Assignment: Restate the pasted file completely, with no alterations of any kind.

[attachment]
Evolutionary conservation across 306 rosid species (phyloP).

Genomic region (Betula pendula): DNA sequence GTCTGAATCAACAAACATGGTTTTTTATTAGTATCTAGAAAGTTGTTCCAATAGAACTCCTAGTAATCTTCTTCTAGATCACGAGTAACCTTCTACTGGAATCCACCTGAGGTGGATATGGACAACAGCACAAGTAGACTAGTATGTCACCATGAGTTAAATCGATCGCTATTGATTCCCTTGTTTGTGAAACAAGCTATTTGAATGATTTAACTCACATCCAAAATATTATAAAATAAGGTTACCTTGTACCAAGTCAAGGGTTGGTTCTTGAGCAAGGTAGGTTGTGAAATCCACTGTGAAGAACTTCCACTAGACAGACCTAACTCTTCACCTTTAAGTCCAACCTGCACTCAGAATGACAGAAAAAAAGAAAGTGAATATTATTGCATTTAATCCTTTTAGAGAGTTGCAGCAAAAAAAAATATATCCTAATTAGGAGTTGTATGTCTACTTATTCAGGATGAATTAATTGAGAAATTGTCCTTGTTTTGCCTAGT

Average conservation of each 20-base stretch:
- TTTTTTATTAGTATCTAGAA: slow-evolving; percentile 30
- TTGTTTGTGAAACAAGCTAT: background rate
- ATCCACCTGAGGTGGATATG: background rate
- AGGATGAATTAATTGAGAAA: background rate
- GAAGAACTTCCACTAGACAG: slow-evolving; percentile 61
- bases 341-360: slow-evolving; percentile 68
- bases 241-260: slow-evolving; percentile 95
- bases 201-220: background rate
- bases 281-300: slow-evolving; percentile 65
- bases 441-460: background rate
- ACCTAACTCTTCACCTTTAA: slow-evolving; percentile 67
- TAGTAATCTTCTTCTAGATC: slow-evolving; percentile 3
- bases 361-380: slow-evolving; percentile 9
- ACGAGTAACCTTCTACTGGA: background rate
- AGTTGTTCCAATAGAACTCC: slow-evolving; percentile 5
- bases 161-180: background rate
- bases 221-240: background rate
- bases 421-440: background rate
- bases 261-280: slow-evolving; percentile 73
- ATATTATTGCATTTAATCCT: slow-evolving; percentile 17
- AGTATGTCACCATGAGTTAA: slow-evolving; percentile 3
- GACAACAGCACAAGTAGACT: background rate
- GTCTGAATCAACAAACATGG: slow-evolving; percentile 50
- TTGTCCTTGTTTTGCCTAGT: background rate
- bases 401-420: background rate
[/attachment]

Evolutionary conservation across 306 rosid species (phyloP).

Genomic region (Betula pendula): DNA sequence GTCTGAATCAACAAACATGGTTTTTTATTAGTATCTAGAAAGTTGTTCCAATAGAACTCCTAGTAATCTTCTTCTAGATCACGAGTAACCTTCTACTGGAATCCACCTGAGGTGGATATGGACAACAGCACAAGTAGACTAGTATGTCACCATGAGTTAAATCGATCGCTATTGATTCCCTTGTTTGTGAAACAAGCTATTTGAATGATTTAACTCACATCCAAAATATTATAAAATAAGGTTACCTTGTACCAAGTCAAGGGTTGGTTCTTGAGCAAGGTAGGTTGTGAAATCCACTGTGAAGAACTTCCACTAGACAGACCTAACTCTTCACCTTTAAGTCCAACCTGCACTCAGAATGACAGAAAAAAAGAAAGTGAATATTATTGCATTTAATCCTTTTAGAGAGTTGCAGCAAAAAAAAATATATCCTAATTAGGAGTTGTATGTCTACTTATTCAGGATGAATTAATTGAGAAATTGTCCTTGTTTTGCCTAGT

Average conservation of each 20-base stretch:
- TTTTTTATTAGTATCTAGAA: slow-evolving; percentile 30
- TTGTTTGTGAAACAAGCTAT: background rate
- ATCCACCTGAGGTGGATATG: background rate
- AGGATGAATTAATTGAGAAA: background rate
- GAAGAACTTCCACTAGACAG: slow-evolving; percentile 61
- bases 341-360: slow-evolving; percentile 68
- bases 241-260: slow-evolving; percentile 95
- bases 201-220: background rate
- bases 281-300: slow-evolving; percentile 65
- bases 441-460: background rate
- ACCTAACTCTTCACCTTTAA: slow-evolving; percentile 67
- TAGTAATCTTCTTCTAGATC: slow-evolving; percentile 3
- bases 361-380: slow-evolving; percentile 9
- ACGAGTAACCTTCTACTGGA: background rate
- AGTTGTTCCAATAGAACTCC: slow-evolving; percentile 5
- bases 161-180: background rate
- bases 221-240: background rate
- bases 421-440: background rate
- bases 261-280: slow-evolving; percentile 73
- ATATTATTGCATTTAATCCT: slow-evolving; percentile 17
- AGTATGTCACCATGAGTTAA: slow-evolving; percentile 3
- GACAACAGCACAAGTAGACT: background rate
- GTCTGAATCAACAAACATGG: slow-evolving; percentile 50
- TTGTCCTTGTTTTGCCTAGT: background rate
- bases 401-420: background rate